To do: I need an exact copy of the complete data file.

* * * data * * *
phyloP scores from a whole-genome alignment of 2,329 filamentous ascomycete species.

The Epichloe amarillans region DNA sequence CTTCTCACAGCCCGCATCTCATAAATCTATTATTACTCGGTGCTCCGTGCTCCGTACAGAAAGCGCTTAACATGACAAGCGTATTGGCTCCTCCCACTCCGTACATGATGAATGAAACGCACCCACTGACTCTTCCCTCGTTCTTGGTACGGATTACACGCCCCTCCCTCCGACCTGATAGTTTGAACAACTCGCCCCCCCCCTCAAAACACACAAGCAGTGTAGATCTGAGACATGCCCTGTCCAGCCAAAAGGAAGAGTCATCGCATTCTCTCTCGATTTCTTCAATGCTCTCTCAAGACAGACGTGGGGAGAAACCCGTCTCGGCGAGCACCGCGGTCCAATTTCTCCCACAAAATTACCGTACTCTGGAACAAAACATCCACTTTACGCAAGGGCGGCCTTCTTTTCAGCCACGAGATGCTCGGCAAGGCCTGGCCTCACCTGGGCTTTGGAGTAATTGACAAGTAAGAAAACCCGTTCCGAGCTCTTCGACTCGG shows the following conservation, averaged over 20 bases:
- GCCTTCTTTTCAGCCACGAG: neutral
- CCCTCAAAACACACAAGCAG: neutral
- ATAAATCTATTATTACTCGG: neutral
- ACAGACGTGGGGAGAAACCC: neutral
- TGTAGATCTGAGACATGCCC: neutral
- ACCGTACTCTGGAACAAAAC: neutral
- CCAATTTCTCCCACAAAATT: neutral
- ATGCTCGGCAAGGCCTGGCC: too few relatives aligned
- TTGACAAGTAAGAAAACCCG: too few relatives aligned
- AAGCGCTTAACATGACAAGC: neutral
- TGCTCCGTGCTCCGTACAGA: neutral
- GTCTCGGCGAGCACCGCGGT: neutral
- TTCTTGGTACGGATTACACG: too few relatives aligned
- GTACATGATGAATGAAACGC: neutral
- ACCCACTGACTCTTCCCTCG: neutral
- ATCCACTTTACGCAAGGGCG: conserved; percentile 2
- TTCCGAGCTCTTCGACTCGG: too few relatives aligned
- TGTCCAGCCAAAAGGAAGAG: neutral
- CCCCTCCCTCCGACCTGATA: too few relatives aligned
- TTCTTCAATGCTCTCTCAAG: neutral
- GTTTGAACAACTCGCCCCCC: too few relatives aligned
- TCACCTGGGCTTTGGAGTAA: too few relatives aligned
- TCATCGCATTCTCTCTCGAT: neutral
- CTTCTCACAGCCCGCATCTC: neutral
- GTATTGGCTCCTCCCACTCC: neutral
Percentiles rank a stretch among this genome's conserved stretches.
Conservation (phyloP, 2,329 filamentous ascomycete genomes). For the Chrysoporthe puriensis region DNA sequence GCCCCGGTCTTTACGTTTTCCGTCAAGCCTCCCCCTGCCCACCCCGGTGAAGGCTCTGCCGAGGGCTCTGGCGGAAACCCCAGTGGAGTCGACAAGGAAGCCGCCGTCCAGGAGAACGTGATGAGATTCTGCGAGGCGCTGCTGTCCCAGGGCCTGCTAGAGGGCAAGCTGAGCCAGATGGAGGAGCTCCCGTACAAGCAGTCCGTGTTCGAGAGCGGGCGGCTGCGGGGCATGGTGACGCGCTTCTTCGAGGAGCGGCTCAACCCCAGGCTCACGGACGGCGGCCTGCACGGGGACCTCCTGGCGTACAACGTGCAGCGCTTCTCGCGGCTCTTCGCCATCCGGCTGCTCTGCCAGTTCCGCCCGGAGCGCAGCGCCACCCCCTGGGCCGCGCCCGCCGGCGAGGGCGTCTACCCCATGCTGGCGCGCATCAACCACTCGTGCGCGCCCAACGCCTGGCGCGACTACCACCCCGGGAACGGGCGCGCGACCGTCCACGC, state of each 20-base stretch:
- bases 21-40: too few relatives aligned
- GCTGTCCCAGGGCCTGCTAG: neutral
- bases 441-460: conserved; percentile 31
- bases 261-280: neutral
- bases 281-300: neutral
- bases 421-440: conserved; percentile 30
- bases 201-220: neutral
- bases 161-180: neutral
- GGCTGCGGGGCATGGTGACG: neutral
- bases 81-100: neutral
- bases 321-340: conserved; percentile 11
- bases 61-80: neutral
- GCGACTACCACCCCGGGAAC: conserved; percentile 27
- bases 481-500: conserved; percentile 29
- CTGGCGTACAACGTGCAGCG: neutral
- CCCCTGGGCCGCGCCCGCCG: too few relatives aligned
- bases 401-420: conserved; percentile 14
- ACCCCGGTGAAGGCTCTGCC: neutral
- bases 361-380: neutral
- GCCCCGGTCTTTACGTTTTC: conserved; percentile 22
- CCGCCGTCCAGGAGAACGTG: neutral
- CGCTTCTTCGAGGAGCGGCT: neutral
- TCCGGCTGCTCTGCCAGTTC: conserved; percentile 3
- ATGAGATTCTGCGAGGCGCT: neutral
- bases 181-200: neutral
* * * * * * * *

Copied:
phyloP scores from a whole-genome alignment of 2,329 filamentous ascomycete species.

The Epichloe amarillans region DNA sequence CTTCTCACAGCCCGCATCTCATAAATCTATTATTACTCGGTGCTCCGTGCTCCGTACAGAAAGCGCTTAACATGACAAGCGTATTGGCTCCTCCCACTCCGTACATGATGAATGAAACGCACCCACTGACTCTTCCCTCGTTCTTGGTACGGATTACACGCCCCTCCCTCCGACCTGATAGTTTGAACAACTCGCCCCCCCCCTCAAAACACACAAGCAGTGTAGATCTGAGACATGCCCTGTCCAGCCAAAAGGAAGAGTCATCGCATTCTCTCTCGATTTCTTCAATGCTCTCTCAAGACAGACGTGGGGAGAAACCCGTCTCGGCGAGCACCGCGGTCCAATTTCTCCCACAAAATTACCGTACTCTGGAACAAAACATCCACTTTACGCAAGGGCGGCCTTCTTTTCAGCCACGAGATGCTCGGCAAGGCCTGGCCTCACCTGGGCTTTGGAGTAATTGACAAGTAAGAAAACCCGTTCCGAGCTCTTCGACTCGG shows the following conservation, averaged over 20 bases:
- GCCTTCTTTTCAGCCACGAG: neutral
- CCCTCAAAACACACAAGCAG: neutral
- ATAAATCTATTATTACTCGG: neutral
- ACAGACGTGGGGAGAAACCC: neutral
- TGTAGATCTGAGACATGCCC: neutral
- ACCGTACTCTGGAACAAAAC: neutral
- CCAATTTCTCCCACAAAATT: neutral
- ATGCTCGGCAAGGCCTGGCC: too few relatives aligned
- TTGACAAGTAAGAAAACCCG: too few relatives aligned
- AAGCGCTTAACATGACAAGC: neutral
- TGCTCCGTGCTCCGTACAGA: neutral
- GTCTCGGCGAGCACCGCGGT: neutral
- TTCTTGGTACGGATTACACG: too few relatives aligned
- GTACATGATGAATGAAACGC: neutral
- ACCCACTGACTCTTCCCTCG: neutral
- ATCCACTTTACGCAAGGGCG: conserved; percentile 2
- TTCCGAGCTCTTCGACTCGG: too few relatives aligned
- TGTCCAGCCAAAAGGAAGAG: neutral
- CCCCTCCCTCCGACCTGATA: too few relatives aligned
- TTCTTCAATGCTCTCTCAAG: neutral
- GTTTGAACAACTCGCCCCCC: too few relatives aligned
- TCACCTGGGCTTTGGAGTAA: too few relatives aligned
- TCATCGCATTCTCTCTCGAT: neutral
- CTTCTCACAGCCCGCATCTC: neutral
- GTATTGGCTCCTCCCACTCC: neutral
Percentiles rank a stretch among this genome's conserved stretches.
Conservation (phyloP, 2,329 filamentous ascomycete genomes). For the Chrysoporthe puriensis region DNA sequence GCCCCGGTCTTTACGTTTTCCGTCAAGCCTCCCCCTGCCCACCCCGGTGAAGGCTCTGCCGAGGGCTCTGGCGGAAACCCCAGTGGAGTCGACAAGGAAGCCGCCGTCCAGGAGAACGTGATGAGATTCTGCGAGGCGCTGCTGTCCCAGGGCCTGCTAGAGGGCAAGCTGAGCCAGATGGAGGAGCTCCCGTACAAGCAGTCCGTGTTCGAGAGCGGGCGGCTGCGGGGCATGGTGACGCGCTTCTTCGAGGAGCGGCTCAACCCCAGGCTCACGGACGGCGGCCTGCACGGGGACCTCCTGGCGTACAACGTGCAGCGCTTCTCGCGGCTCTTCGCCATCCGGCTGCTCTGCCAGTTCCGCCCGGAGCGCAGCGCCACCCCCTGGGCCGCGCCCGCCGGCGAGGGCGTCTACCCCATGCTGGCGCGCATCAACCACTCGTGCGCGCCCAACGCCTGGCGCGACTACCACCCCGGGAACGGGCGCGCGACCGTCCACGC, state of each 20-base stretch:
- bases 21-40: too few relatives aligned
- GCTGTCCCAGGGCCTGCTAG: neutral
- bases 441-460: conserved; percentile 31
- bases 261-280: neutral
- bases 281-300: neutral
- bases 421-440: conserved; percentile 30
- bases 201-220: neutral
- bases 161-180: neutral
- GGCTGCGGGGCATGGTGACG: neutral
- bases 81-100: neutral
- bases 321-340: conserved; percentile 11
- bases 61-80: neutral
- GCGACTACCACCCCGGGAAC: conserved; percentile 27
- bases 481-500: conserved; percentile 29
- CTGGCGTACAACGTGCAGCG: neutral
- CCCCTGGGCCGCGCCCGCCG: too few relatives aligned
- bases 401-420: conserved; percentile 14
- ACCCCGGTGAAGGCTCTGCC: neutral
- bases 361-380: neutral
- GCCCCGGTCTTTACGTTTTC: conserved; percentile 22
- CCGCCGTCCAGGAGAACGTG: neutral
- CGCTTCTTCGAGGAGCGGCT: neutral
- TCCGGCTGCTCTGCCAGTTC: conserved; percentile 3
- ATGAGATTCTGCGAGGCGCT: neutral
- bases 181-200: neutral